I've been thinking for a long time about transportation behavior. As I become older, I seem to get more impatient and frustrated with the inconveniences and irritations of driving, both on freeways and hiways, as well as on city and suburban streets. As our environment becomes more and more crowded, each day is increasingly a negotiation of interruptions, delays, mishaps, ill-tempered dialogues, etc.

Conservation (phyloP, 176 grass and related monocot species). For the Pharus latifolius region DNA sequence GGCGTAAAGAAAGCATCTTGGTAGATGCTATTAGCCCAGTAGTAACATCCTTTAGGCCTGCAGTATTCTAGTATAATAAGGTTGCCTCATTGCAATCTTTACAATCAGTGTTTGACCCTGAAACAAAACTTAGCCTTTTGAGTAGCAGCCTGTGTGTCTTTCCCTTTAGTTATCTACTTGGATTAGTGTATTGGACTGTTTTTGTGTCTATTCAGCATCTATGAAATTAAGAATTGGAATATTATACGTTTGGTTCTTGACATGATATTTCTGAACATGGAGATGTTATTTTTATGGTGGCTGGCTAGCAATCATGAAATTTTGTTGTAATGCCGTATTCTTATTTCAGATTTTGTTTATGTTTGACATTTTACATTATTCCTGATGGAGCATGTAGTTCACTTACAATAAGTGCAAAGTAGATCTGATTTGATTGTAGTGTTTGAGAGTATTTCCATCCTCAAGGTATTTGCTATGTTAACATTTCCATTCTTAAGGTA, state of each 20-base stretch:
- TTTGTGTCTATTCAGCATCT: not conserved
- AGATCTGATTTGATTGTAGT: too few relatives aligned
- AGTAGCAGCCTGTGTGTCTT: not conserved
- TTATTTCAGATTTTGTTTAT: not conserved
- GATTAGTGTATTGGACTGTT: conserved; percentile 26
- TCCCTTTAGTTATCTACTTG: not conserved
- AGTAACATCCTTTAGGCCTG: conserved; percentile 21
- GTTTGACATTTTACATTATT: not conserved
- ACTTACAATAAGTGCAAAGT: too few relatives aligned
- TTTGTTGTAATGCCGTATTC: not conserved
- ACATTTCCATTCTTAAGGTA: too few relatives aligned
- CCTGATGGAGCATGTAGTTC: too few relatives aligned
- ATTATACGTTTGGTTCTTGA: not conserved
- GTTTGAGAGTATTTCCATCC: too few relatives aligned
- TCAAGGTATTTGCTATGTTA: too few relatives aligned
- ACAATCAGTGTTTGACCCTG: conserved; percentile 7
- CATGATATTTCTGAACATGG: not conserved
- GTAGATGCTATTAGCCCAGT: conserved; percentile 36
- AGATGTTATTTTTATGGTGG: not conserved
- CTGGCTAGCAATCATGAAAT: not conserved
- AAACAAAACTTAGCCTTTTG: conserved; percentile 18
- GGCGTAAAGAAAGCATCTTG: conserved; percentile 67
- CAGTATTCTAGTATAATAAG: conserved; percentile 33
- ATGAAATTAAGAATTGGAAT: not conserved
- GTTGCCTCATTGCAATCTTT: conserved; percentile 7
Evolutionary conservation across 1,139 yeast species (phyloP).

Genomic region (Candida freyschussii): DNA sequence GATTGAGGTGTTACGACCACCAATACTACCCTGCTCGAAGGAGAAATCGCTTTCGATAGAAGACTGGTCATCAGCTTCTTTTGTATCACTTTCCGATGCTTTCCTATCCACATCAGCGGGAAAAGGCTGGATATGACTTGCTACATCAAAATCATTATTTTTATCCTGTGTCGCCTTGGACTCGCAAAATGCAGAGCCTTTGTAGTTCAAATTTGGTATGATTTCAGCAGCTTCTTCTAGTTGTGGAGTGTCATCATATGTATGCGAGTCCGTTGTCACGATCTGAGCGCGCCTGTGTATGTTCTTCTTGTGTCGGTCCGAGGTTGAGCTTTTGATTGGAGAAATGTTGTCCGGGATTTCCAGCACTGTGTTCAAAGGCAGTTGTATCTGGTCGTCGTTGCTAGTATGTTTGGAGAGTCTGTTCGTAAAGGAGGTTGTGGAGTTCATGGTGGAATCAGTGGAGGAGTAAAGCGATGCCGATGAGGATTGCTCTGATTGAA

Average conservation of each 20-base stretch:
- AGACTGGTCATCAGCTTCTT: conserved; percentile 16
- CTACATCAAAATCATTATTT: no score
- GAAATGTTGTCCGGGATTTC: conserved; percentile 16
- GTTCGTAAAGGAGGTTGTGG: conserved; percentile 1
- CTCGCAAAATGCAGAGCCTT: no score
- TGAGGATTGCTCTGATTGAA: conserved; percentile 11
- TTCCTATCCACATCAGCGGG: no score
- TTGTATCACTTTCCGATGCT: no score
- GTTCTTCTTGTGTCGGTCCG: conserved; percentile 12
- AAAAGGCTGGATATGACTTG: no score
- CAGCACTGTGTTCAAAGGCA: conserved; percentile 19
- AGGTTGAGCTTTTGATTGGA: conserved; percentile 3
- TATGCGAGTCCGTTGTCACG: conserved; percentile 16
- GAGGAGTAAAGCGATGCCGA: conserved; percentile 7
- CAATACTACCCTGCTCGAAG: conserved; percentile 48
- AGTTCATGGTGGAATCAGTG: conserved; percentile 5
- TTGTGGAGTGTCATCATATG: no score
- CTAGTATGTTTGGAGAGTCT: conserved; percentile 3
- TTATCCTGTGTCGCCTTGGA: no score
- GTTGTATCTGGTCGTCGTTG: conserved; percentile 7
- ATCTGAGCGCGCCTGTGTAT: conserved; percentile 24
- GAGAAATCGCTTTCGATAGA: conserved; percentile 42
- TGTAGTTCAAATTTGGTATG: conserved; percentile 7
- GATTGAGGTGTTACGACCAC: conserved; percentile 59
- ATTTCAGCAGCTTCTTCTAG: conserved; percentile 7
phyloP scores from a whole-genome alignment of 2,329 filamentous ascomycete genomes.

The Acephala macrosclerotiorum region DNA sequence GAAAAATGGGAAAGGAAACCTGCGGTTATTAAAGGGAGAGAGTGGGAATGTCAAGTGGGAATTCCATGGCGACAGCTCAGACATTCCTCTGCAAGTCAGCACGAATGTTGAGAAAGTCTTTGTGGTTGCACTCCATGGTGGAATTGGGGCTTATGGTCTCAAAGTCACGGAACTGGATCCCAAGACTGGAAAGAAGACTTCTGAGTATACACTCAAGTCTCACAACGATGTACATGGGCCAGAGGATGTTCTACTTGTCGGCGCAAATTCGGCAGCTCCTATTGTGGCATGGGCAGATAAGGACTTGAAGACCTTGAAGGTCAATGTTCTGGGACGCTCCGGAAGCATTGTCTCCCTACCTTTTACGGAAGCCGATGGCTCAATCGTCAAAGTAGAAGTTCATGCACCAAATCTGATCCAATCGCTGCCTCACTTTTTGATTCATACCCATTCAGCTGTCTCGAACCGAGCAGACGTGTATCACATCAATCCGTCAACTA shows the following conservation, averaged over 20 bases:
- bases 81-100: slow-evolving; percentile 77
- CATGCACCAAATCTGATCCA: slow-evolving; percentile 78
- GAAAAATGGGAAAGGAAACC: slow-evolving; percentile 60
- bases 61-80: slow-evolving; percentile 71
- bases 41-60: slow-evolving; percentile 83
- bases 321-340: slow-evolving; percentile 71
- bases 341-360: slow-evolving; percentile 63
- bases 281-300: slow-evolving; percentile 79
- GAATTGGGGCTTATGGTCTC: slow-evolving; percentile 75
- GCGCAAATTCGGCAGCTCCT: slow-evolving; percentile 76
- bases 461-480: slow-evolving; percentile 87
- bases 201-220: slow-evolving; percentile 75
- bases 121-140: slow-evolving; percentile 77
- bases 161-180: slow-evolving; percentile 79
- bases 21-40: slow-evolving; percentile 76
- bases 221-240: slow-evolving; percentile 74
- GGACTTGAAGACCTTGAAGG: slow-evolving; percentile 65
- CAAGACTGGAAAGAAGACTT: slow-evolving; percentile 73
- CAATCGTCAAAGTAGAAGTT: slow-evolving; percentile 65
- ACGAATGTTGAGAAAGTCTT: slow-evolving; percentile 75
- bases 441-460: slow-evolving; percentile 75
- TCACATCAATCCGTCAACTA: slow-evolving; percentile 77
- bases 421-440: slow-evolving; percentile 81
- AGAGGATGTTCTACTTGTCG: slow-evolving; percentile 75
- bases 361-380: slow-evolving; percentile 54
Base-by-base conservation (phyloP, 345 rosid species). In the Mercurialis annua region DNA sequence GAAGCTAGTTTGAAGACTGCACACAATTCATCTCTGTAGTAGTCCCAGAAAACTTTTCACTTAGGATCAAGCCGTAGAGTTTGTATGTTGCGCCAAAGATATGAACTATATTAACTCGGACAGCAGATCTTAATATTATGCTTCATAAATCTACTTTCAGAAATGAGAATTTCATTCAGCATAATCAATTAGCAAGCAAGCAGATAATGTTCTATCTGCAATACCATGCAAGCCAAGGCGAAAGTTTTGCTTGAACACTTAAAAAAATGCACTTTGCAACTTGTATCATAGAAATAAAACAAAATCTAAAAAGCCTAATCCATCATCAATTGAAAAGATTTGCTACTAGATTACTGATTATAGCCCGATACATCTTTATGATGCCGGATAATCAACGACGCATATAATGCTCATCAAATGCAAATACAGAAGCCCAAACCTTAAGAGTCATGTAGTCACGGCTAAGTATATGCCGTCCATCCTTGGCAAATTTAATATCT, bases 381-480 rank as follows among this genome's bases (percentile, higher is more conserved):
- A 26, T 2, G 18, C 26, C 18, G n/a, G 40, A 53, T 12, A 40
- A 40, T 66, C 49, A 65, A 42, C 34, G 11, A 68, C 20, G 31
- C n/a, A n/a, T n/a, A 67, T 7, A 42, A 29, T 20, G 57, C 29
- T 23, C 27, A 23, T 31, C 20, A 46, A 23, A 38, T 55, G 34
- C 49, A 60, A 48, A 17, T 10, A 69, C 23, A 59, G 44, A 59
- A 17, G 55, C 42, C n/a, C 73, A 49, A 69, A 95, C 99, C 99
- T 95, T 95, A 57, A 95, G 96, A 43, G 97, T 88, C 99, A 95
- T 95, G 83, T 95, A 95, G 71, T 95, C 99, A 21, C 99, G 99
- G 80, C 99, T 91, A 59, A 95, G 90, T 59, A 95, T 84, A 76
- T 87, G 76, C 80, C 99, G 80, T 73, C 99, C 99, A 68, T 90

When I was a kid growing up in Richmond, California (age 4-7), our grammar school had a formal demonstration provided by the local police department. It was meant to be frightening, so that the students wouldn't forget it. All the students were lined up on both sides of the big black-top playground, and a patrol car, driven by an officer, was accelerated from one end, up to a speed, say, of 35 mph, and then the brakes were applied precipitously, causing the car to slide, sideways, about a hundred feet, burning rubber all the way. This was frightening to watch, not least because we knew what was coming. (Probably, today, such an event wouldn't be allowed, for liability and safety reasons.) The point of the demonstration was to show us kids how difficult an automobile is to stop suddenly. We were told with methodical deliberateness: "Always look both ways before crossing the street. Always wait for cars to pass before negotiating a cross walk. Never cross in the middle of the street." These imprecations were delivered with grave seriousness. On the other hand, bicycle training--behavior and law--was completely neglected in those years (1950's thru 1970's). Most kids didn't bother to license their bikes, and we navigated "by the seat of our pants," hardly aware of hazards or regulation.